Republicans and Democrats agreeing on anything these days is about as rare as snow in summer. It happens, but not very often. When it does, everyone takes notice.
So, pay attention: The Republican and Democratic parties of South Dakota are united in their opposition to Initiated Measure 25. That says a lot about how bad this tax-and-spend measure is for the state.
The measure would increase revenue by increasing the wholesale tobacco tax by 20 percentage points and raising the cigarette tax by a dollar a pack. A portion of what’s raised would be put toward tuition reduction and workforce training for South Dakota’s technical schools.
At their state convention this summer, Democrats adopted a resolution opposing IM-25 in part because of the regressive nature of the tax. It would hit the poor the hardest.
A week later, Republicans officially opposed the measure because it doesn’t include protections against wasteful spending or the diversion of the revenue to other programs.
Both parties are raising valid concerns about IM-25, and South Dakotans will decide its fate in November. But the more people learn about this proposed tax hike, the less likely they are to support it.
What’s to like about a multimillion-dollar tax hike that is poorly written, offers little transparency, could hurt South Dakota’s most vulnerable citizens and, after all that, still might not be the gushing source of revenue for technical training its proponents say it will be?
Before supporting another massive tax increase in South Dakota, voters need guarantees the money will be spent as promised. IM-25 is projected to generate $35 million per year, but the $20 million earmarked for reducing tuition and funding training kicks in only after the tax generates $30 million for the general fund and $5 million for tobacco prevention and awareness campaigns. Only then will additional funds be spent toward that $20 million.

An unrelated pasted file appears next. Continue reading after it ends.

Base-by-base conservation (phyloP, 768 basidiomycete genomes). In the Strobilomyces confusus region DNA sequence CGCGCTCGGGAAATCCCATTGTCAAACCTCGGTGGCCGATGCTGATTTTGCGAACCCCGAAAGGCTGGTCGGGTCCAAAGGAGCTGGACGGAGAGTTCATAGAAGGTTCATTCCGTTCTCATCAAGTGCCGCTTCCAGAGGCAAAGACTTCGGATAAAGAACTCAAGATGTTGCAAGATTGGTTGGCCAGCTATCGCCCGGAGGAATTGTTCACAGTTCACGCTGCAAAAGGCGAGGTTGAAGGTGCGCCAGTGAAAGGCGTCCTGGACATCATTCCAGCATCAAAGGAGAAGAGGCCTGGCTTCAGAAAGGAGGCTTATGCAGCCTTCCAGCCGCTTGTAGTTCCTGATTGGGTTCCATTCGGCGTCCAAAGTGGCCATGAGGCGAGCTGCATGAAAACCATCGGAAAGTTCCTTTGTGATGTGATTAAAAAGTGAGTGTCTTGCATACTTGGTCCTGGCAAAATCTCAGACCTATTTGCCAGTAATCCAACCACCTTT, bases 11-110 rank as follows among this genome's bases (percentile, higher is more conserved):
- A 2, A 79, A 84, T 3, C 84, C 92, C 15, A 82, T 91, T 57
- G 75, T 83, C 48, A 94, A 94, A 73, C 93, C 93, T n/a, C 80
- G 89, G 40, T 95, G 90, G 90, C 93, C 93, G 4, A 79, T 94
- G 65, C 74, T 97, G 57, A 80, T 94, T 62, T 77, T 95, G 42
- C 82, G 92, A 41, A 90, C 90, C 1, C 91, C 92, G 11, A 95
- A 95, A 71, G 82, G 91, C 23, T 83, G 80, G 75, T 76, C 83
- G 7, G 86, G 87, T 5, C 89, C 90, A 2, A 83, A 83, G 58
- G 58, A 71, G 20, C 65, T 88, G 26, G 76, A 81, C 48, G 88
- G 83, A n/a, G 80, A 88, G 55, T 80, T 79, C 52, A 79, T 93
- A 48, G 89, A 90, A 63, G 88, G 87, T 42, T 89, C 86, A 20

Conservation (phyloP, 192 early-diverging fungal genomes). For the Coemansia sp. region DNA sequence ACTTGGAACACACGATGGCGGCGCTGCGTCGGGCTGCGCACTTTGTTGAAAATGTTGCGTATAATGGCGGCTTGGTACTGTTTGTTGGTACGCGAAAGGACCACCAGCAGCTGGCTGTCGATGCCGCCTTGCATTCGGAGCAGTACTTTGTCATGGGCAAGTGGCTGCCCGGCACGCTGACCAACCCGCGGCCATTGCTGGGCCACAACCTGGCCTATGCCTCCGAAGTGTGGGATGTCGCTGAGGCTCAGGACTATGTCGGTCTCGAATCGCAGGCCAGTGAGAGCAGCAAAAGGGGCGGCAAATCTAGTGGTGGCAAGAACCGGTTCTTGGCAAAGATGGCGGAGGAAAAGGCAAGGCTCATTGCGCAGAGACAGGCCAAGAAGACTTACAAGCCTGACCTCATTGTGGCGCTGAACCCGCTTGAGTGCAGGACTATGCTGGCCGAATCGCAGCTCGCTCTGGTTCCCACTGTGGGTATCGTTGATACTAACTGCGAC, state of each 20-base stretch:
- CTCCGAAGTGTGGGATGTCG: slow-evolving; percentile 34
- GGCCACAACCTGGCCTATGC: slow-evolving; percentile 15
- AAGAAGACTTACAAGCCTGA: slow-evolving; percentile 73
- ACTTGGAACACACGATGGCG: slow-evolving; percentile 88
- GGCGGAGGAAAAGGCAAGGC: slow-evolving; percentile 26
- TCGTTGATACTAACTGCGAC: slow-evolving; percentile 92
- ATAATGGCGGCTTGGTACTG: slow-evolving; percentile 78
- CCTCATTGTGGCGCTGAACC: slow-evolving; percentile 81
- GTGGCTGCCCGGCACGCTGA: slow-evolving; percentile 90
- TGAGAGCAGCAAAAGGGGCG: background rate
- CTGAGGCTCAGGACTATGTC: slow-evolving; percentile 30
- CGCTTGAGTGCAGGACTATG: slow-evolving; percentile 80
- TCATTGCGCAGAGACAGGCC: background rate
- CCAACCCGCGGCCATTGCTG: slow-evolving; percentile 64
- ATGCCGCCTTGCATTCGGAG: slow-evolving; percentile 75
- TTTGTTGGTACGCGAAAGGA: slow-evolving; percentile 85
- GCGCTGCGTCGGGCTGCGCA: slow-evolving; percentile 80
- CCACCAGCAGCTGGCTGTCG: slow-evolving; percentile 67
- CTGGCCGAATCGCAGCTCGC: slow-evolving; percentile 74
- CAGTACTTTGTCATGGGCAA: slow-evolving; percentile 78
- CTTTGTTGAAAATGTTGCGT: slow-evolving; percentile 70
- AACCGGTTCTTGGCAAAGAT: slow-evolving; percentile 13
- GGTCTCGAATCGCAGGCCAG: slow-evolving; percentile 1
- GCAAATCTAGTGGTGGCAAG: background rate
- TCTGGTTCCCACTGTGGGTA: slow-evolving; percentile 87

Bear in mind, this is a massive tax increase – and it will hurt poor South Dakotans the hardest. Tobacco taxes are by nature regressive; the poorer you are, the greater the burden on your budget. In New York, where cigarette taxes are among the highest in the nation, these taxes mean cigarette purchases eat up nearly a quarter of a low-income household’s budget.
But even imposing that tax burden on the poor might not be enough to raise the estimated $35 million, given that tobacco taxes are unstable sources of revenue to begin with.
The Centers for Disease Control and Prevention found that cigarette smoking is declining among adults, and more and more people are quitting, too. Those who still smoke are smoking fewer cigarettes per day. Raising tobacco and cigarette taxes will only encourage these healthy behaviors, meaning incoming tax dollars will decrease the higher those tax rates get.
If these trends continue, how could IM-25 possibly raise the revenue it’s promising? This measure is a shaky foundation on which to build funds for our future workforce.
If Republicans and Democrats can come together to reject this measure, surely South Dakota’s citizens can agree on rejecting it, too. This November, voters should say no to IM-25.
Don Haggar is the state director of Americans for Prosperity in South Dakota.